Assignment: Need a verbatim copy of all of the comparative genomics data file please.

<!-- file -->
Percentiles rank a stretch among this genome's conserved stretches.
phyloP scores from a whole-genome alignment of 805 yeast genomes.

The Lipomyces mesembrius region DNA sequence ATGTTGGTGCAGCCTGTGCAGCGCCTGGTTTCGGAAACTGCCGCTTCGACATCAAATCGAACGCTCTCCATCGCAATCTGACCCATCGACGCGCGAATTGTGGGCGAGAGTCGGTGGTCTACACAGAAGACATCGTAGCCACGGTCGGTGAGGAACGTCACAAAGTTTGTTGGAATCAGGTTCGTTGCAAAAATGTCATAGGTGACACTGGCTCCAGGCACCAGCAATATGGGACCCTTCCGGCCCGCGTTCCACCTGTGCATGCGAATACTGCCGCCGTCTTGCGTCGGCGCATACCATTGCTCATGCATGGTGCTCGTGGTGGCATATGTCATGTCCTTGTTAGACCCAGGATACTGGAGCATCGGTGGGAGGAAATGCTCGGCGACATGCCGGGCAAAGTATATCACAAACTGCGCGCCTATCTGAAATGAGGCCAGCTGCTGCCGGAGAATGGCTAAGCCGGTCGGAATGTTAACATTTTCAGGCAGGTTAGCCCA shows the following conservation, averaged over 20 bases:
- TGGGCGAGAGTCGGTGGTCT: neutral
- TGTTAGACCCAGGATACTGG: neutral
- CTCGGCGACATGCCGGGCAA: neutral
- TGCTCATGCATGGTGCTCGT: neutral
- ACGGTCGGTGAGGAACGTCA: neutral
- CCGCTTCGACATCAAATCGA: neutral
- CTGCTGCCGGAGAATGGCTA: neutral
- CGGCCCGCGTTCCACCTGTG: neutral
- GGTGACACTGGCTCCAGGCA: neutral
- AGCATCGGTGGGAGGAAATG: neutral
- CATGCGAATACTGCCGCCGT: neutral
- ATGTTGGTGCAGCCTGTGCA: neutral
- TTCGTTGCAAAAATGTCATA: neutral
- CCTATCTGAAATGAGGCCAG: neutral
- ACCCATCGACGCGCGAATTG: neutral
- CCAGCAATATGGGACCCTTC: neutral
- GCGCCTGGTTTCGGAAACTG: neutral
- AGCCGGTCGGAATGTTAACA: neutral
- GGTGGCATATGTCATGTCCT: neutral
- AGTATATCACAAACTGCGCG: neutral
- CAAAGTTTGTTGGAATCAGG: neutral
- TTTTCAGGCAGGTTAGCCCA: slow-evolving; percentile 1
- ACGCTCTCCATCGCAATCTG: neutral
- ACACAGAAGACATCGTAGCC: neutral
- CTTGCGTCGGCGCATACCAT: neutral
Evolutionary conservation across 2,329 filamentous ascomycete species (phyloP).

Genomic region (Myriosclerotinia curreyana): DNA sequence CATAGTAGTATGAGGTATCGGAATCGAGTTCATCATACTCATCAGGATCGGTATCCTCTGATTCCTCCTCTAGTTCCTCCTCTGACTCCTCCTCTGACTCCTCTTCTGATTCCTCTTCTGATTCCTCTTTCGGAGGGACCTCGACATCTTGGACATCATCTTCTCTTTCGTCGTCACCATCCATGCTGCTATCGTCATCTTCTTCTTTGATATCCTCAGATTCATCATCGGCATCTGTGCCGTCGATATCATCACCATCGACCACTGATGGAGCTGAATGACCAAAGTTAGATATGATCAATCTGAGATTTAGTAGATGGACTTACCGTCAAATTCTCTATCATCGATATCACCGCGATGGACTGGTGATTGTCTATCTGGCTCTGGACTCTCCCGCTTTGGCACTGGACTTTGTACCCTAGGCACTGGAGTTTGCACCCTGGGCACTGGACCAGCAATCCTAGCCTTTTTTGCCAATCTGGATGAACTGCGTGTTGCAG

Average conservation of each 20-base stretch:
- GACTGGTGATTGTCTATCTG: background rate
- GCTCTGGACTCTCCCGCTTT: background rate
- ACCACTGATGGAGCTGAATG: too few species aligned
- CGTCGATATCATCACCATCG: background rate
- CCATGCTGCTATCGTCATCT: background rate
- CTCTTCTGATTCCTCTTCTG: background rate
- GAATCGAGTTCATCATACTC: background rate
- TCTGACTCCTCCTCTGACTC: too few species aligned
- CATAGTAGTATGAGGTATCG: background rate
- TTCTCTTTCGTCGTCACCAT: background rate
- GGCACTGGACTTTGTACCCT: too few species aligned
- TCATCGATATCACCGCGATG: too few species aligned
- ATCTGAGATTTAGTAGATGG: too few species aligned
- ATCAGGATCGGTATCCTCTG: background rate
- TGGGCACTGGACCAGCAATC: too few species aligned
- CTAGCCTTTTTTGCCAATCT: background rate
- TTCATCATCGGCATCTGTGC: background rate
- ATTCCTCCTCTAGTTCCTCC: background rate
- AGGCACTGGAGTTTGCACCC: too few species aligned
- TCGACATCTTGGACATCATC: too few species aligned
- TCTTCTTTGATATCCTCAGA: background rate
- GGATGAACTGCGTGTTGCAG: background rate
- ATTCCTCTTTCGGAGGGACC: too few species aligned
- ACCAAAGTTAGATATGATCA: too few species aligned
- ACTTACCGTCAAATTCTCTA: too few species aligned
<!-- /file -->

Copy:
Percentiles rank a stretch among this genome's conserved stretches.
phyloP scores from a whole-genome alignment of 805 yeast genomes.

The Lipomyces mesembrius region DNA sequence ATGTTGGTGCAGCCTGTGCAGCGCCTGGTTTCGGAAACTGCCGCTTCGACATCAAATCGAACGCTCTCCATCGCAATCTGACCCATCGACGCGCGAATTGTGGGCGAGAGTCGGTGGTCTACACAGAAGACATCGTAGCCACGGTCGGTGAGGAACGTCACAAAGTTTGTTGGAATCAGGTTCGTTGCAAAAATGTCATAGGTGACACTGGCTCCAGGCACCAGCAATATGGGACCCTTCCGGCCCGCGTTCCACCTGTGCATGCGAATACTGCCGCCGTCTTGCGTCGGCGCATACCATTGCTCATGCATGGTGCTCGTGGTGGCATATGTCATGTCCTTGTTAGACCCAGGATACTGGAGCATCGGTGGGAGGAAATGCTCGGCGACATGCCGGGCAAAGTATATCACAAACTGCGCGCCTATCTGAAATGAGGCCAGCTGCTGCCGGAGAATGGCTAAGCCGGTCGGAATGTTAACATTTTCAGGCAGGTTAGCCCA shows the following conservation, averaged over 20 bases:
- TGGGCGAGAGTCGGTGGTCT: neutral
- TGTTAGACCCAGGATACTGG: neutral
- CTCGGCGACATGCCGGGCAA: neutral
- TGCTCATGCATGGTGCTCGT: neutral
- ACGGTCGGTGAGGAACGTCA: neutral
- CCGCTTCGACATCAAATCGA: neutral
- CTGCTGCCGGAGAATGGCTA: neutral
- CGGCCCGCGTTCCACCTGTG: neutral
- GGTGACACTGGCTCCAGGCA: neutral
- AGCATCGGTGGGAGGAAATG: neutral
- CATGCGAATACTGCCGCCGT: neutral
- ATGTTGGTGCAGCCTGTGCA: neutral
- TTCGTTGCAAAAATGTCATA: neutral
- CCTATCTGAAATGAGGCCAG: neutral
- ACCCATCGACGCGCGAATTG: neutral
- CCAGCAATATGGGACCCTTC: neutral
- GCGCCTGGTTTCGGAAACTG: neutral
- AGCCGGTCGGAATGTTAACA: neutral
- GGTGGCATATGTCATGTCCT: neutral
- AGTATATCACAAACTGCGCG: neutral
- CAAAGTTTGTTGGAATCAGG: neutral
- TTTTCAGGCAGGTTAGCCCA: slow-evolving; percentile 1
- ACGCTCTCCATCGCAATCTG: neutral
- ACACAGAAGACATCGTAGCC: neutral
- CTTGCGTCGGCGCATACCAT: neutral
Evolutionary conservation across 2,329 filamentous ascomycete species (phyloP).

Genomic region (Myriosclerotinia curreyana): DNA sequence CATAGTAGTATGAGGTATCGGAATCGAGTTCATCATACTCATCAGGATCGGTATCCTCTGATTCCTCCTCTAGTTCCTCCTCTGACTCCTCCTCTGACTCCTCTTCTGATTCCTCTTCTGATTCCTCTTTCGGAGGGACCTCGACATCTTGGACATCATCTTCTCTTTCGTCGTCACCATCCATGCTGCTATCGTCATCTTCTTCTTTGATATCCTCAGATTCATCATCGGCATCTGTGCCGTCGATATCATCACCATCGACCACTGATGGAGCTGAATGACCAAAGTTAGATATGATCAATCTGAGATTTAGTAGATGGACTTACCGTCAAATTCTCTATCATCGATATCACCGCGATGGACTGGTGATTGTCTATCTGGCTCTGGACTCTCCCGCTTTGGCACTGGACTTTGTACCCTAGGCACTGGAGTTTGCACCCTGGGCACTGGACCAGCAATCCTAGCCTTTTTTGCCAATCTGGATGAACTGCGTGTTGCAG

Average conservation of each 20-base stretch:
- GACTGGTGATTGTCTATCTG: background rate
- GCTCTGGACTCTCCCGCTTT: background rate
- ACCACTGATGGAGCTGAATG: too few species aligned
- CGTCGATATCATCACCATCG: background rate
- CCATGCTGCTATCGTCATCT: background rate
- CTCTTCTGATTCCTCTTCTG: background rate
- GAATCGAGTTCATCATACTC: background rate
- TCTGACTCCTCCTCTGACTC: too few species aligned
- CATAGTAGTATGAGGTATCG: background rate
- TTCTCTTTCGTCGTCACCAT: background rate
- GGCACTGGACTTTGTACCCT: too few species aligned
- TCATCGATATCACCGCGATG: too few species aligned
- ATCTGAGATTTAGTAGATGG: too few species aligned
- ATCAGGATCGGTATCCTCTG: background rate
- TGGGCACTGGACCAGCAATC: too few species aligned
- CTAGCCTTTTTTGCCAATCT: background rate
- TTCATCATCGGCATCTGTGC: background rate
- ATTCCTCCTCTAGTTCCTCC: background rate
- AGGCACTGGAGTTTGCACCC: too few species aligned
- TCGACATCTTGGACATCATC: too few species aligned
- TCTTCTTTGATATCCTCAGA: background rate
- GGATGAACTGCGTGTTGCAG: background rate
- ATTCCTCTTTCGGAGGGACC: too few species aligned
- ACCAAAGTTAGATATGATCA: too few species aligned
- ACTTACCGTCAAATTCTCTA: too few species aligned